Europe abandons the Roma in Italy

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Europe abandons the Roma in Italy

‘They are throwing us on the street like dogs,’ says one person says Catrinel Motoc.


© Amnesty International / Claudio Menna

Before International Roma Day on 8 April, EU leaders in Brussels talked a lot about the Roma, Europe’s largest and poorest minority.

But on 6 April, the police made hundreds of Roma in Italy leave the Gianturco informal settlement in Naples by force. This eviction (making people leave by force) shows us the discrimination against the Roma, and that the European Commission do not take action. The Financial Times recently showed there is discrimination at the top of the European Commission: it refuses to take Italy to court for discriminating against Roma about housing.

The leaders talk about equality of rights and inclusion in Brussels, but they are doing nothing to stop the injustices and they allow Italy to discriminate against the Roma.

There are about 170,000 Roma living in Italy. About 40,000 of them live in simple, dirty camps. They cannot get social housing and are often forced to move on. This is against EU anti-discrimination and race equality laws. For example, in June last year 300 people had to leave the Giugliano camp and move to the site of an old fireworks factory. The European Commission knew this but did nothing.

Five years ago, the Commission started a pilot investigation against Italy. The Commission have a duty to keep EU law, but have done nothing about the forced evictions and abuse in Italy since then.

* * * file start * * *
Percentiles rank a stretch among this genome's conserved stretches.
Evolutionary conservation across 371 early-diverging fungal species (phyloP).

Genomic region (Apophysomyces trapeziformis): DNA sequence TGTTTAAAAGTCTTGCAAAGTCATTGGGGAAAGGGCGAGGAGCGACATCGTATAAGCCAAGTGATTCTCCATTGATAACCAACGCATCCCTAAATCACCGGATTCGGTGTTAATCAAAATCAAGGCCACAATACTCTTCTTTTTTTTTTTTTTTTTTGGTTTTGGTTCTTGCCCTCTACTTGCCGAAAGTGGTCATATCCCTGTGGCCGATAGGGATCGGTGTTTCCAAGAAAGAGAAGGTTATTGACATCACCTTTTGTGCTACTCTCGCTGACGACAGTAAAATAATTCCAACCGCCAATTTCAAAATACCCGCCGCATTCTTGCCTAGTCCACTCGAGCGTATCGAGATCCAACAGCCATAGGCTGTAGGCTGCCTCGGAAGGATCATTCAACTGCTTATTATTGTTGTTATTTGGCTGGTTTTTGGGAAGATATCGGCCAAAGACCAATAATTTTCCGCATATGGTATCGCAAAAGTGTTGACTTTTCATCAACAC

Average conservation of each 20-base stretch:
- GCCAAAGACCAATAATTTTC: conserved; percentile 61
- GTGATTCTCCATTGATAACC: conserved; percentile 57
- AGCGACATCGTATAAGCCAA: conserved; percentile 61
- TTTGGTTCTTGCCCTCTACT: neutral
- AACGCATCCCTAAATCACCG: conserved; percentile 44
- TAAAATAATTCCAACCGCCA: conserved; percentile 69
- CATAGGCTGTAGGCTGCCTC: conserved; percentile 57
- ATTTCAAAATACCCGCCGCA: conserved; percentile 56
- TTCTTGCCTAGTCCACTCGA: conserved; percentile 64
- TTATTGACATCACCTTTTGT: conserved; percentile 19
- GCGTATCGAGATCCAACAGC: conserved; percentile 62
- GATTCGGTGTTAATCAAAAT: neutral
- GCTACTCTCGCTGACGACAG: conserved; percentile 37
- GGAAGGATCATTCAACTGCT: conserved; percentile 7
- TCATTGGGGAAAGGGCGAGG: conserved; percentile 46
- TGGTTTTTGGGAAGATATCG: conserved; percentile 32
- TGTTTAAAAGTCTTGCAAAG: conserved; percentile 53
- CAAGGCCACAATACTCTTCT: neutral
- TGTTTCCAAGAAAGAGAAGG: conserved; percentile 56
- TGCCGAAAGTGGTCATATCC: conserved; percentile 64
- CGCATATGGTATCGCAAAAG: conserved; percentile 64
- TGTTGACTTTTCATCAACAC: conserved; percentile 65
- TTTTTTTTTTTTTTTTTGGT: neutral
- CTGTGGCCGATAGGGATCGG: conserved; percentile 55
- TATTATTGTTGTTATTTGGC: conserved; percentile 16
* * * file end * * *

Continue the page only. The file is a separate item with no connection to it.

At 7am on 6 April, many police came to Gianturco, a Roma settlement in Naples. The people had lived there for about six years and there was a threat of eviction every day for more than a year. By 11am, there were only clothes, toys, furniture, mattresses and gas canisters that people had to leave. People had to leave suddenly and had no compensation and many had nowhere to go.


Amnesty International / Claudio Menna

This happens often to the Roma in Italy – but in Gianturco there was more suffering – there were about 1,300 people to evict. But many had already left when the bulldozers arrived. Buses took the some of the others morning to a container camp ‘Via del Riposo’ – this site has been set on fire in a hate crime before. Other people are now homeless, many were outside the camp and did not know where to sleep.

Two children, brother and sister, watched the bulldozers coming to destroy their homes: ‘Here we were fine, we liked it, we had three rooms, one for me, one for my brother, and one for my parents. The house was big. Where they will take us we don’t know how it will be.’

An elderly man, Costica, told Amnesty: ‘Why aren’t they giving me a place? It’s me and my wife. What should I do? I cannot stay here waiting by these gates.’

In February 2012, the Italian government started the National Strategy for Roma Inclusion. It wants to work on four main areas of health care, education, employment and housing, to stop the poverty and include Romani communities. The plan was to end camps and move Romani people to houses.

But more than five years later, there is no progress. Different Italian governments have failed, or never really tried, to act.

Between 2013 and 2015, there were 168 forced evictions in the city of Rome, and some people were moved many times. In 2013 Italian authorities moved a group of Romani men, women and children to a Roma-only camp next to the runway at Ciampino airport in Rome. They didn’t organise any other place to live for them even after the Rome Civil Court said this move showed discrimination.

The European Commission has said nothing about Italy’s terrible treatment of Roma, but they could do a lot. The Commission made the Czech Republic change after discrimination against Roma in education and should put the same pressure in Italy. Or the suffering in Gianturco will happen again and again.

Catrinel Motoc is a Regional Campaigner at Amnesty International.

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